Though all plants go a long way towards improving stale, indoor air, the Peace Lily, or Spathiphyllum, is one of the best, considerably reducing formaldehyde, benzene and carbon monoxide levels. This plant also tolerates a wide range of light levels, from low to bright, as long as it's kept lightly moist at all times, making it suitable for a wide range of office spaces. Aside from the health benefits, it's also a beautiful plant, sporting large, white flowers and glossy, dark green leaves.
A plant that won't die
Oxalis regnelli. Image: Buddy Garden
Available in green, purple and silvered varieties, Shamrocks (Oxalis regnelli, triangularis or fanny) look delicate but, believe it or not, make wonderful flowering office plants and are almost impossible to kill. They require regular (but light) watering and a moderate amount of filtered sunlight, but if you mess it up, no big deal; the plant simply goes dormant. Revive it by removing the shriveled leaves, repotting and wateringshamrocks will return in a matter of weeks. Though capable of flowering indoors year round, exposure to excessive heat and humidity will slow the production of flowers.
For your sunny office with no desk space
Tillandsia. Image: Key West Island
Air plants, or Tillandsia, are bromeliads without rootsall nutrients and moisture are absorbed through the leaves. That means these small wonders can live anywhere that gets bright, indirect light, making them good candidates for offices have no horizontal real estate. Hang them on the wall or nestle them on any ledge or in any crevice. Because they are rootless, these plants do require regular watering: spray twice a week until the plant is thoroughly wet, but just enough that they'll dry out in about 4 hours, and never soak the base. This can be done on a paper towel in the office bathroom without much troublethese plants are quite small.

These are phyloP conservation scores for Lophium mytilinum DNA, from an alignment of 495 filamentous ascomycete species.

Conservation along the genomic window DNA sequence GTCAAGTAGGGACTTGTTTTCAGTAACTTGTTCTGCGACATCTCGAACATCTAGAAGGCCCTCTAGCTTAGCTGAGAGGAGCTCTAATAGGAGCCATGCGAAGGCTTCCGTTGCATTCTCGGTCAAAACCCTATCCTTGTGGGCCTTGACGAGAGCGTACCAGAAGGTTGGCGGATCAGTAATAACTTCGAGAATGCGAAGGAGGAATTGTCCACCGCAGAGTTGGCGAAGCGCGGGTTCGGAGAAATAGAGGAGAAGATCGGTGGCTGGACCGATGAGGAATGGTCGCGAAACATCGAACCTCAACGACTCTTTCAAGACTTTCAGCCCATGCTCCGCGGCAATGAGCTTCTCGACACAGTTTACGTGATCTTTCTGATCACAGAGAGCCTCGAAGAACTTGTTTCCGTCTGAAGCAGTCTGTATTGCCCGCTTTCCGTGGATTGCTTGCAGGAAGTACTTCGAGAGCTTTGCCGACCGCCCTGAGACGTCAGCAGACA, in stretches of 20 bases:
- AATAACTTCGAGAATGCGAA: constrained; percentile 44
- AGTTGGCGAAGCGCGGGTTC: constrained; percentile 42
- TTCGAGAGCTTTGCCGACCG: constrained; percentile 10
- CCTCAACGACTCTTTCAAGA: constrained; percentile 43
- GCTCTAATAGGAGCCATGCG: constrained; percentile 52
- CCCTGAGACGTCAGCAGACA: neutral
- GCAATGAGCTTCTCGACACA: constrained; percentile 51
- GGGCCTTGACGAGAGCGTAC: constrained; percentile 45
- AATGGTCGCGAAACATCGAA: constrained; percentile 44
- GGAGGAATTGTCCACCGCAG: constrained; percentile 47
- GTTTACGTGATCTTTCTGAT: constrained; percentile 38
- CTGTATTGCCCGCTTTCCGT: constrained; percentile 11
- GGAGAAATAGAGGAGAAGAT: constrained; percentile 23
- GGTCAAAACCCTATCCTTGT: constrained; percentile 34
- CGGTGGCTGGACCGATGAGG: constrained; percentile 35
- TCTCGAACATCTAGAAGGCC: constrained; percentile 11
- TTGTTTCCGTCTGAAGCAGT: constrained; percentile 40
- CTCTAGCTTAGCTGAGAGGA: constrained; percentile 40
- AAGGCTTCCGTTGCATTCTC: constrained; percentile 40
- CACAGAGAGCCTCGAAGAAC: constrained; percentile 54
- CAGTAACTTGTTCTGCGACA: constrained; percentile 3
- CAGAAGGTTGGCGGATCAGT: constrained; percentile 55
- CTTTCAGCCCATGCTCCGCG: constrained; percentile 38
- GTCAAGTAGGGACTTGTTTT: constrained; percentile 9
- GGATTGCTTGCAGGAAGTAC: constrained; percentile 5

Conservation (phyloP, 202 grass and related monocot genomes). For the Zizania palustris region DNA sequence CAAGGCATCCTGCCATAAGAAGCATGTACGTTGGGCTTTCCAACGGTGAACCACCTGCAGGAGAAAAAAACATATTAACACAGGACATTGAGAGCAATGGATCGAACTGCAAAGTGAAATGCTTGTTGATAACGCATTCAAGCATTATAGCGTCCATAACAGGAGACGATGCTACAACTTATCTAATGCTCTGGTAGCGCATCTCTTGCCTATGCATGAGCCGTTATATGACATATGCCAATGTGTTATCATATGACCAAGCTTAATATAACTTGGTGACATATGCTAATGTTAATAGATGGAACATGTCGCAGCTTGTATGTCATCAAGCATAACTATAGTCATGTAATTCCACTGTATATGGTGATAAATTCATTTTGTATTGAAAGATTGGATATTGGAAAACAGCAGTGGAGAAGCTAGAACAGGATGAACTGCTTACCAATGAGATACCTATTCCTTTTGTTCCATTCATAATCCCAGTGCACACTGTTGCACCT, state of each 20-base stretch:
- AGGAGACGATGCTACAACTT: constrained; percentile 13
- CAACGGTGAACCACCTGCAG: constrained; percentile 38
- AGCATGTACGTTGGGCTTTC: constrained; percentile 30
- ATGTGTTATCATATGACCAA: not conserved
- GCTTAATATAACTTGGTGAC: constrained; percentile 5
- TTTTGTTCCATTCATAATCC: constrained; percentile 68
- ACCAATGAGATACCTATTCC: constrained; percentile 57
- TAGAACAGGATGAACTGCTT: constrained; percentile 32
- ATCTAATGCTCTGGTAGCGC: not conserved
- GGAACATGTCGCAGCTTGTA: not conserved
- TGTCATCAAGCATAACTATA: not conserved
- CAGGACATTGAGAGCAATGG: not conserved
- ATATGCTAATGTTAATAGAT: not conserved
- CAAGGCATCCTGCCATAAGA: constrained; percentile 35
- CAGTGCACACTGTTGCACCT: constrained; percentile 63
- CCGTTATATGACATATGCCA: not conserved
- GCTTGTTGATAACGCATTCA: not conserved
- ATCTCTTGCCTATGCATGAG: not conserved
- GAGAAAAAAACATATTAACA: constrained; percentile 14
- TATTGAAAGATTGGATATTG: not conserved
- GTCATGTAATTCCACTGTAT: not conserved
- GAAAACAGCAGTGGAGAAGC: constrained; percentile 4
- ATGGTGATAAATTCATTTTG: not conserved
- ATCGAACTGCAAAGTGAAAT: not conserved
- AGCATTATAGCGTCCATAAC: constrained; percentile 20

Plants that will take care of themselves
A terrarium by Paula Hayes
There are a number of terrariums that you can buy or make, for a wide range of light levels. When assembled properly, these mini-landscapes will take care of themselves, making them perfect for busy office life. We've been coveting all terrariums by Paula Hayes, but if you're looking for a weekend project, it's easy enough to make one on a shoestring budget. Almost anything you'd want to know can be found at the messy but comprehensive site Storm the Castle, and a nice condensed video put together by design*sponge and Sprout home lives here. Finally, if you like the idea but don't want to spend a lot of time or money, a wide variety of small, handmade terrariums can be found on Etsy, like this small moss landscape from Warm Country Meadows.
Moss Terrarium by Warm Country Meadows
Lisa Smith is production editor for Core77. In addition to working on the site, she teaches and designs in Chicago, IL and founded the Object Design League with Caroline Linder. Her favorite plant is a Burro's Tail.